I don't really remember how this book ended up on my to-read pile. It's not a book club pick; I don't remember a friend recommending it. In any case, after pulling weeds in my yard, I sat down with Natalie Tan's Book of Luck & Fortune by Roselle Lim.* Then I stayed in bed the following morning to finish it. It was the perfect weekend read.
On the Page
If you believe in the existence of ghosts and their ability to appear to certain people...and if you believe in the magical, healing powers of food, you will enjoy this book. I do. And I did!
Set in San Francisco's Chinatown, Natalie Tan has been estranged from her mother for seven years when a neighbor calls with the news that her mother has died. But she already knew from a premonition. With a heavy heart, Natalie heads back to San Francisco.
The reader follows Natalie through her recognition that she wants to reopen the restaurant that her grandmother ran, to reinvigorate the neighborhood businesses, and to settle down and plant roots.
"I shook my head. I had to stop thinking this way. Failure wasn't an option, not in love and not for the restaurant. I printed out he business license form and placed it with the others.... The folder had become bloated like an overstuffed dumpling" (pg. 112).
Lim addresses cultural norms, filial guilt, and touches on mental illness (Natalie's mother Miranda was agoraphobic). So, it's not a wholly light read. But I thoroughly enjoyed reading it.
"'As far as I know, Miranda never saw anyone to treat her condition. I think it was a source of tension between her and your grandmother. Your laolao didn't know how to deal with her depression and anxiety. My parents tried to convince her to get help for Miranda, but Qiao didn't understand. Mental illness isn't treated as well as a case of arthritis in our culture'" (pg. 88)
Given that the main character is a cook who is opening a restaurant, you can guess that there is no dearth of food or culinary inspiration.
"I dispatched the onions into a neat pile of translucent half crescents....The next ingredient involved the bouquet of coriander resting at the edge of the counter. I pulled a generous clump from the bunch and plucked the leaves from their stalks in my culinary version of he loves me/he loves me not" (pp. 125-126).
"I laid my feast out on the kitchen table. Draped over beds of jasmine rice, thin pork chops seasoned with lemongrass showcased charred stripes from the grill. Cold summer rolls with translucent rice paper glimmered with riotous colors from the mint leaves, vermicelli, and shrimp filling. Emerald coriander leaves peeked out amid slices of barbecued pork, in golden, crusty baguette sandwiches called bahn mi" (pp. 187-188).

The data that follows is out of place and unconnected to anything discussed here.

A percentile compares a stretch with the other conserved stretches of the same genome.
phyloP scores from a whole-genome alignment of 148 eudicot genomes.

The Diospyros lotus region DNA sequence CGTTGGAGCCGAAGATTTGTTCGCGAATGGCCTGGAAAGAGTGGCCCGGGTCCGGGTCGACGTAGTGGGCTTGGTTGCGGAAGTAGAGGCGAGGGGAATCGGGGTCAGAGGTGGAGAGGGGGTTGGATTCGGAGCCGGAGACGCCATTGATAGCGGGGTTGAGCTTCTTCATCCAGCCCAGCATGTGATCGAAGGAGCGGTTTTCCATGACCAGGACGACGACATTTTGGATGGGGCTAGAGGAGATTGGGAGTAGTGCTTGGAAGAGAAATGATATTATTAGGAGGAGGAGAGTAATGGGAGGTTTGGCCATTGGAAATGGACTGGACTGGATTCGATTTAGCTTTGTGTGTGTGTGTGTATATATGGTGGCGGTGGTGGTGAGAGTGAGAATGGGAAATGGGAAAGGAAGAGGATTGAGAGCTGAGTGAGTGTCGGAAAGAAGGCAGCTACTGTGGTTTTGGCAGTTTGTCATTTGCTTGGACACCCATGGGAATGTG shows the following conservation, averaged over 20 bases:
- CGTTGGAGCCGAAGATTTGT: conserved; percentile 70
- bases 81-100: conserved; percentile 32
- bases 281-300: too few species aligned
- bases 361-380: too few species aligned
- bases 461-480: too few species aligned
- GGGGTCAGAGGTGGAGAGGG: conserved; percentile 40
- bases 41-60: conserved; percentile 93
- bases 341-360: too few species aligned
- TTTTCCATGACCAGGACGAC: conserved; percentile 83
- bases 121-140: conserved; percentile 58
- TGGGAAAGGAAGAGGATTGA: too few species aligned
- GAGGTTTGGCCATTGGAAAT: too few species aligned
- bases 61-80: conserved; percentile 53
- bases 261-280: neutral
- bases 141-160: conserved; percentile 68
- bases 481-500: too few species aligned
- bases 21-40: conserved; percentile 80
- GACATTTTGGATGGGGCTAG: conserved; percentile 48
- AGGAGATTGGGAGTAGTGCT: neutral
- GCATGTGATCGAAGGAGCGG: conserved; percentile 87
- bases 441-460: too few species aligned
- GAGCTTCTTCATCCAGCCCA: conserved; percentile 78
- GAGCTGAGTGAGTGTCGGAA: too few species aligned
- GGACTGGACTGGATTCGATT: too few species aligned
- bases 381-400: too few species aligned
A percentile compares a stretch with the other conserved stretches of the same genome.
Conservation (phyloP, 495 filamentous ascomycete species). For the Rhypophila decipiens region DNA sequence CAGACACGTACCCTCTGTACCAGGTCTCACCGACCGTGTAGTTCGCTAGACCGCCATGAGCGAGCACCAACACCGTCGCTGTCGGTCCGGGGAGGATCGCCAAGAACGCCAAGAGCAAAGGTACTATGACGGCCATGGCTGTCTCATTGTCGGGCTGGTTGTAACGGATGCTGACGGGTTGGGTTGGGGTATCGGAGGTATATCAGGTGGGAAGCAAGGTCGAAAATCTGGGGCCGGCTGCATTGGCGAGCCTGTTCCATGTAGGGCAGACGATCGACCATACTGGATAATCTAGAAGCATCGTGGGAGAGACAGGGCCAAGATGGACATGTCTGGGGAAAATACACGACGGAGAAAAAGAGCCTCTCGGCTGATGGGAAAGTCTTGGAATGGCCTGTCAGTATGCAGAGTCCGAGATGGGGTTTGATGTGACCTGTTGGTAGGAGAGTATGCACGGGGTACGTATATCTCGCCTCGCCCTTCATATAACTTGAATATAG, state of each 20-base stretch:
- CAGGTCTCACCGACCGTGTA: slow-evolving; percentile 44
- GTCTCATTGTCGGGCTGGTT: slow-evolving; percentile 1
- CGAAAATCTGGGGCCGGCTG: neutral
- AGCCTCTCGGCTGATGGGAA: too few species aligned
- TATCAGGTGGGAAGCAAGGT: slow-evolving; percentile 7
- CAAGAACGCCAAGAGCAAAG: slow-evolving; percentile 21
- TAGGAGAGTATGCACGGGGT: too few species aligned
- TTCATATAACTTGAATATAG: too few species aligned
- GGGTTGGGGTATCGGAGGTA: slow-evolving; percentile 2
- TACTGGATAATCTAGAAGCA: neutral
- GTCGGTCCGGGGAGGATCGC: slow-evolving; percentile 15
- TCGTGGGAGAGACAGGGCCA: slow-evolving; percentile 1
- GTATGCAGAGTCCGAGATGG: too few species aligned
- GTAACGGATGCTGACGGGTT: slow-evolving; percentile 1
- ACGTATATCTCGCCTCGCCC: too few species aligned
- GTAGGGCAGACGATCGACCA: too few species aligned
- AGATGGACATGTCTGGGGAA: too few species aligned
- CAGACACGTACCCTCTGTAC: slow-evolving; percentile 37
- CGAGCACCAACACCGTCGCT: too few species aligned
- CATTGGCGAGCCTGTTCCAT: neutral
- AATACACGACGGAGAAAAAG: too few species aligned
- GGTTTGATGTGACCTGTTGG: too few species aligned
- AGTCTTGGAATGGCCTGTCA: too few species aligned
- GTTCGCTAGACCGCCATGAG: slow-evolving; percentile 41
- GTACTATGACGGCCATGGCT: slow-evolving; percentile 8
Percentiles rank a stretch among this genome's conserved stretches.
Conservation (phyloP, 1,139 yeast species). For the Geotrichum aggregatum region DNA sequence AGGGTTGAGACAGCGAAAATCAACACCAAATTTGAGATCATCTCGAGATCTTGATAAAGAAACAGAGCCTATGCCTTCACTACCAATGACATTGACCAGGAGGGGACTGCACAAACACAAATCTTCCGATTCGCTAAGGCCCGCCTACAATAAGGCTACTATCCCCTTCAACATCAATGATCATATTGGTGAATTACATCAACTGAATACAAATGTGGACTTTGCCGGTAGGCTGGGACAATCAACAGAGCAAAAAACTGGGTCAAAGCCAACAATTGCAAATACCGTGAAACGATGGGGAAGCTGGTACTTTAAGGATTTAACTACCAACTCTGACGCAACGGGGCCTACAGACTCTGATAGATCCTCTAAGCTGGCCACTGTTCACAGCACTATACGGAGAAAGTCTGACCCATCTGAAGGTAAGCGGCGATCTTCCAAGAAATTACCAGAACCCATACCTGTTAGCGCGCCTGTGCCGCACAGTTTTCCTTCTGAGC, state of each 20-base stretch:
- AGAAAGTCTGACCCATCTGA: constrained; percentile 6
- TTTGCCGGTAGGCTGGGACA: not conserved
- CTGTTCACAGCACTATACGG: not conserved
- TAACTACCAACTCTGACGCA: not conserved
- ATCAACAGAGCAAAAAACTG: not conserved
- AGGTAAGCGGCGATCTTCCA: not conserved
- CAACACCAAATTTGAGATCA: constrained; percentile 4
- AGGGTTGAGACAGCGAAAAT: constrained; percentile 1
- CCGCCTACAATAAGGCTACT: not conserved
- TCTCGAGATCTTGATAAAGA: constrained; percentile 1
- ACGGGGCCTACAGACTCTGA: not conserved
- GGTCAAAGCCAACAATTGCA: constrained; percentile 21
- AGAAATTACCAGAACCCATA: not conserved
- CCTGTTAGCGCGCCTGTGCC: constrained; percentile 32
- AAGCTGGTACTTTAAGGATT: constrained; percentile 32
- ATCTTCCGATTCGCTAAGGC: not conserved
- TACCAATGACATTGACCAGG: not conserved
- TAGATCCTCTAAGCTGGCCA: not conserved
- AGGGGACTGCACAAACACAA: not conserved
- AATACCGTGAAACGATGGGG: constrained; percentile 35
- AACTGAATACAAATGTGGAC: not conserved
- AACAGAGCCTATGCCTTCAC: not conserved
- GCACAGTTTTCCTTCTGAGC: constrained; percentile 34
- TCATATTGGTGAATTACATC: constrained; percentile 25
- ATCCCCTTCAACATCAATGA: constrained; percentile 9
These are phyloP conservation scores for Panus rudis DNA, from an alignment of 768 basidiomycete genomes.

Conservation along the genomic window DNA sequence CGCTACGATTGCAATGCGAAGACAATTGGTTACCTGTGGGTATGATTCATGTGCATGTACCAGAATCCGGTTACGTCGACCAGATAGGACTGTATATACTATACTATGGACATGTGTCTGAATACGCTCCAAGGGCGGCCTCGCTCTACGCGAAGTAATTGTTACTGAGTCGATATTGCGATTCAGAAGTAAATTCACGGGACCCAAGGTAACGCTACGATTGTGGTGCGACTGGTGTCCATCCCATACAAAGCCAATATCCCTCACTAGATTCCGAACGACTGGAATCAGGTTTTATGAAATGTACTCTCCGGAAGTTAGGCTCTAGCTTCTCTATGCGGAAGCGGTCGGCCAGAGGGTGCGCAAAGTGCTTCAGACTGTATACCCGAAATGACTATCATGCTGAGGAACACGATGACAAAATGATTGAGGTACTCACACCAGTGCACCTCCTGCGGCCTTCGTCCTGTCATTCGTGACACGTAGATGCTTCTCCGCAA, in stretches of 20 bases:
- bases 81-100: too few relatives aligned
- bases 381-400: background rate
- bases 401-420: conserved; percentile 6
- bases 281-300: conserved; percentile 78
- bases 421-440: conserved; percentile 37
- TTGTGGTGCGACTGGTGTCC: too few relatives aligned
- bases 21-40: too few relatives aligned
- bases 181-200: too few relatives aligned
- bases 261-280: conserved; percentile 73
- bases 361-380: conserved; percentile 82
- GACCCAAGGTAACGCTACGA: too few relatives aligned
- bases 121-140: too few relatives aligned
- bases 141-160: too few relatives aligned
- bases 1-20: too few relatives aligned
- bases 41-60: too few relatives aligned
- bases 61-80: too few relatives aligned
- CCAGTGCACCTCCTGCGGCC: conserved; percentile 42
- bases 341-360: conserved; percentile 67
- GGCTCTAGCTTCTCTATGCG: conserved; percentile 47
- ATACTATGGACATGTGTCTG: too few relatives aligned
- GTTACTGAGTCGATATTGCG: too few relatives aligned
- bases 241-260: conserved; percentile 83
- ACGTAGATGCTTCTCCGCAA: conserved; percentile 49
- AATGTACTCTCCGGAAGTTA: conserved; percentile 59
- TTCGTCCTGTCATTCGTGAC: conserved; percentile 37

On the Plate
I was inspired into the kitchen by the recipes in the book that were all without measurements by the way! Daniel, her prospective boyfriend, addresses that when she cooks for him. "'I've always been fascinated by the lack of measurements. It seems to be the common sign of a true chef.' He took out two large bowls and two plates from the upper cupboards. 'My parents shared cooking duties. They made decent meals, but it was always from someone else's recipes'" (pg. 156).
I actually plan to make three of her recipes. But this was the first: Minced Pork in Lettuce Cups (pp. 245-246). And I didn't do a very good job of following her list, especially since I am unfamiliar with mushroom soy sauce, skipped the mushrooms and wine completely, added onions, and used more spices. But we did agree on her notes: "This dish is a marriage of different textures: the crispness of the lettuce, tenderness of the pork filling, and silkiness of the sauce. This dish is to encourage temperance. Serve it to those who need restraint added to their impulses - just as the lettuce hold the filling together and keeps it from falling out" (pp. 246-247).
Ingredients serves 4
- 1 C diced onion
- 1 C diced carrots
- 1 pound ground pork
- 1 T oil
- 1/2 C fresh green peas
- 1 T soy sauce
- 1 t sesame oil
- freshly ground black pepper, to taste
- 2 T mustard
- 2 T hoisin sauce
- 2 T chili garlic sauce
- organic, washed and dried butter lettuce
Heat oil in a large, flat-bottom pan. Add in the onions and cook until they begin to soften, approximately 3 to 4 minutes Stir in the carrots and cook until they begin to soften and the onions are beginning to turn translucent, approximately another 5 minutes.
Add in the pork and use a wooden spoon to break up the chunks. Cook until the meat is completely browned. Stir in the peas and cook for another minute. Season to taste with the soy sauce, sesame oil, and freshly ground black pepper.
Whisk together all of the ingredients to make a smooth sauce.
Place the pork in a bowl alongside the lettuce cups and the dipping sauce. Serve immediately. Let diners create their own lettuce wraps.
*This blog currently has a partnership with Amazon.com in their affiliate program, which gives me a small percentage of sales if you buy a product through a link on my blog. It doesn't cost you anything more. If you are uncomfortable with this, feel free to go directly to Amazon.com and search for the item of your choice.
Click to see what everyone else read in July 2019: here.